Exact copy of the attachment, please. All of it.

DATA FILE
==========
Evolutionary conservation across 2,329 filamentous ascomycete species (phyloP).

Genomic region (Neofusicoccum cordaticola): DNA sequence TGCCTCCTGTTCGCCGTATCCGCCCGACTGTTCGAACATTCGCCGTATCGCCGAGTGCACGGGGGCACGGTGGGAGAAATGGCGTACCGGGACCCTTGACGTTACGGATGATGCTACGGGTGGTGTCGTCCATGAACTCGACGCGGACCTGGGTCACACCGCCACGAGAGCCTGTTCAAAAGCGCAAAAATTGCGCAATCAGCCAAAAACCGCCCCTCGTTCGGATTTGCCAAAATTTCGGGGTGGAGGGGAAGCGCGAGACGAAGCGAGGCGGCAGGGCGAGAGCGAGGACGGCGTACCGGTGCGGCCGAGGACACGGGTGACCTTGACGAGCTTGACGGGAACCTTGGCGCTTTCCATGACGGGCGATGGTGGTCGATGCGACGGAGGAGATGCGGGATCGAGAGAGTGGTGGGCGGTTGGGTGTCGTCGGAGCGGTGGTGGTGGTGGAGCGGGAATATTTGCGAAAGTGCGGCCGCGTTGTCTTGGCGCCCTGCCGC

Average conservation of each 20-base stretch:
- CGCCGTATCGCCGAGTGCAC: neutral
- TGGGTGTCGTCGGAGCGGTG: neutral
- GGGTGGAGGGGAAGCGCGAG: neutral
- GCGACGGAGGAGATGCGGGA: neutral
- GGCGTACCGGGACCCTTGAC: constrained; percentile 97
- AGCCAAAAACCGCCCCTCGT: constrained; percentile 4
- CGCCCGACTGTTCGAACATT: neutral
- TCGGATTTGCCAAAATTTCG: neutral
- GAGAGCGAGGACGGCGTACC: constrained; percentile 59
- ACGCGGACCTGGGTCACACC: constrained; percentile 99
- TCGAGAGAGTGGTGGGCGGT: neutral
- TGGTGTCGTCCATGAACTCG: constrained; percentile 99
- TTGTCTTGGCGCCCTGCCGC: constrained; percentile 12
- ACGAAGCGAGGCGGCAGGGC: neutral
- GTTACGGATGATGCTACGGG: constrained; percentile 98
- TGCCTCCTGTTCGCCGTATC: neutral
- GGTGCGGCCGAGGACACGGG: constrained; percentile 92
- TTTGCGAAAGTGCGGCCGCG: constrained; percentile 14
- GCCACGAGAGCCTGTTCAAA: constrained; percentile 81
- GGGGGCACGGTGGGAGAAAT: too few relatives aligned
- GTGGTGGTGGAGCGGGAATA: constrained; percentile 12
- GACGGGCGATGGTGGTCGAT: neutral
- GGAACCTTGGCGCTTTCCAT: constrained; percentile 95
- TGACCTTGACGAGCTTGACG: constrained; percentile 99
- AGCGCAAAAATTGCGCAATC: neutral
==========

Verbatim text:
Evolutionary conservation across 2,329 filamentous ascomycete species (phyloP).

Genomic region (Neofusicoccum cordaticola): DNA sequence TGCCTCCTGTTCGCCGTATCCGCCCGACTGTTCGAACATTCGCCGTATCGCCGAGTGCACGGGGGCACGGTGGGAGAAATGGCGTACCGGGACCCTTGACGTTACGGATGATGCTACGGGTGGTGTCGTCCATGAACTCGACGCGGACCTGGGTCACACCGCCACGAGAGCCTGTTCAAAAGCGCAAAAATTGCGCAATCAGCCAAAAACCGCCCCTCGTTCGGATTTGCCAAAATTTCGGGGTGGAGGGGAAGCGCGAGACGAAGCGAGGCGGCAGGGCGAGAGCGAGGACGGCGTACCGGTGCGGCCGAGGACACGGGTGACCTTGACGAGCTTGACGGGAACCTTGGCGCTTTCCATGACGGGCGATGGTGGTCGATGCGACGGAGGAGATGCGGGATCGAGAGAGTGGTGGGCGGTTGGGTGTCGTCGGAGCGGTGGTGGTGGTGGAGCGGGAATATTTGCGAAAGTGCGGCCGCGTTGTCTTGGCGCCCTGCCGC

Average conservation of each 20-base stretch:
- CGCCGTATCGCCGAGTGCAC: neutral
- TGGGTGTCGTCGGAGCGGTG: neutral
- GGGTGGAGGGGAAGCGCGAG: neutral
- GCGACGGAGGAGATGCGGGA: neutral
- GGCGTACCGGGACCCTTGAC: constrained; percentile 97
- AGCCAAAAACCGCCCCTCGT: constrained; percentile 4
- CGCCCGACTGTTCGAACATT: neutral
- TCGGATTTGCCAAAATTTCG: neutral
- GAGAGCGAGGACGGCGTACC: constrained; percentile 59
- ACGCGGACCTGGGTCACACC: constrained; percentile 99
- TCGAGAGAGTGGTGGGCGGT: neutral
- TGGTGTCGTCCATGAACTCG: constrained; percentile 99
- TTGTCTTGGCGCCCTGCCGC: constrained; percentile 12
- ACGAAGCGAGGCGGCAGGGC: neutral
- GTTACGGATGATGCTACGGG: constrained; percentile 98
- TGCCTCCTGTTCGCCGTATC: neutral
- GGTGCGGCCGAGGACACGGG: constrained; percentile 92
- TTTGCGAAAGTGCGGCCGCG: constrained; percentile 14
- GCCACGAGAGCCTGTTCAAA: constrained; percentile 81
- GGGGGCACGGTGGGAGAAAT: too few relatives aligned
- GTGGTGGTGGAGCGGGAATA: constrained; percentile 12
- GACGGGCGATGGTGGTCGAT: neutral
- GGAACCTTGGCGCTTTCCAT: constrained; percentile 95
- TGACCTTGACGAGCTTGACG: constrained; percentile 99
- AGCGCAAAAATTGCGCAATC: neutral